CrownBariDad

What to watch/listen for in percussion?

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Percussionists: Please help an old brass player out.

I'm normally a trombone/baritone instrumentalist and have played a lot of trumpet, also. I've had a little experience playing drums. I was a Junior in college and they needed 1 more snare (had 9, rank was for 10). I played one football season on snare and barely survived. The next 2 seasons I played bass drum -- really, a lot more fun. This was the old afterbeats/Sousa march style percussion, definitely not Drum Corps.

So -- when I listen to a Corps' brass, I'm in familiar territory and think I could assess their ability fairly well. But, listening to today's Drum Corps style percussion, particularly the battery, all I hear is ratatatatatatatatatat (repeat as desired) flam Flam FLam FLAm FLAM FLAM FLAM FLAM ..... BOOM!

Yet, here on DCP, there are folks who (allegedly) can pick out subtle difference between Corps X's and Corps Y's drum lines. I know I won't be that good, but I'd like to learn more.

What do I listen for? What makes Corps X's battery better than Corp Y's? For those of you who play percussion and have heard the judges' tapes, what do they say pro and con?

Inquiring minds want to know. Many thanks!

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What a great answer. I just learned a whole lot. Thanks, garfield.

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Where can I get a copy of the English version instead of your Greek version G?

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I'm not surprised that your question has laid unanswered since last night but I'll take a stab at a few things. I've been a "battery"-guy my entire life and it's even more fun for me today that the_Kid has developed a great set of chops, and I'm learning more from him these days than he is from me (although I'll take credit [or blame - ask his Mom] for first showing him how to hold sticks).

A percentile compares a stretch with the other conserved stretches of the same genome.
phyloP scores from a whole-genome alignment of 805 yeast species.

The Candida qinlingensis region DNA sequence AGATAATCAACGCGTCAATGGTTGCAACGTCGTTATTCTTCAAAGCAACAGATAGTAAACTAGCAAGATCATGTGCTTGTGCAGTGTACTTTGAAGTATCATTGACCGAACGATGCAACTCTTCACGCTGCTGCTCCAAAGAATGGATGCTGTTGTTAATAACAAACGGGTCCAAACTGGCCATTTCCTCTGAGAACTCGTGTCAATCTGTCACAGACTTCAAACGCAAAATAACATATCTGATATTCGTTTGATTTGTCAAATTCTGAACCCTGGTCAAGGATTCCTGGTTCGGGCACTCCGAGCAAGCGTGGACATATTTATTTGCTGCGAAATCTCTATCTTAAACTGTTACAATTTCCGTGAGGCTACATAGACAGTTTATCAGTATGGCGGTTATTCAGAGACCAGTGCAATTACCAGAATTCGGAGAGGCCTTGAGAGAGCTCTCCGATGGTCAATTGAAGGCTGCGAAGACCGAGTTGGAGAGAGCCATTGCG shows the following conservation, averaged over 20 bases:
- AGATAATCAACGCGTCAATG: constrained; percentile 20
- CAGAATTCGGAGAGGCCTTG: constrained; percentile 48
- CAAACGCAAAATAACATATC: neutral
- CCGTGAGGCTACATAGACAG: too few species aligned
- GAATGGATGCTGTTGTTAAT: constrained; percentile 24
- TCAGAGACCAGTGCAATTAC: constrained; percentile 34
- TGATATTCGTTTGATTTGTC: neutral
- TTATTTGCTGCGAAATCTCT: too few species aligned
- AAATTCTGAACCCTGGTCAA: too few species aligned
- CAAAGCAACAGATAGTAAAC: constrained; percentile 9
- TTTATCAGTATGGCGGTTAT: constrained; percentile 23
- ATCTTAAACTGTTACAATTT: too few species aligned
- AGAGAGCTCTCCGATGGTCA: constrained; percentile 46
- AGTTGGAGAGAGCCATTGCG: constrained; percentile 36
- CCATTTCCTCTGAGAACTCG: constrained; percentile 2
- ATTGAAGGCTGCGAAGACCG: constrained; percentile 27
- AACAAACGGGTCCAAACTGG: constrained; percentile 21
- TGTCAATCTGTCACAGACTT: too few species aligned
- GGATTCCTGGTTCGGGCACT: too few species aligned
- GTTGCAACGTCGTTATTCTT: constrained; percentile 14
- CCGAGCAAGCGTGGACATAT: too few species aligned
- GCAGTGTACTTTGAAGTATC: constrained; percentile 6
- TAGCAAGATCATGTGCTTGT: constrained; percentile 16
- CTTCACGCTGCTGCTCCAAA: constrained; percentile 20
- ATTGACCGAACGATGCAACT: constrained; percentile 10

The old rules still apply, of course. Dynamics, layering and balance between the sections and with the brass are all still important, but today's drum books are much more complex than the Sousa-type off-beat stuff written in, say, Madison's 1975 show or even BD's 1976 killer book.

Density - if you could find a battery score you'd be shocked at how l-o-n-g each measure is, regardless of time sig. That's because there are simply more notes stuffed into each one. It's not uncommon to see 32nd and, even, "diddled" (double-tap) 32nd notes filling entire measures. Drummers have all kinds of verbal descriptions of the sound that's written (paddaflahflah, for example) but, in each case, it's simply about cramming more notes into each measure then treating individual beats (the 1, 2, 3, 4 of a 4/4 time) as individual phrases. More notes per measure give more opportunities to phrase each beat. Carolina Crown was accused of having a "simple" book two years ago because (supposedly) their kids' hands were just not up to the task of playing the density of the other top lines (I disagree but I won't digress on the point).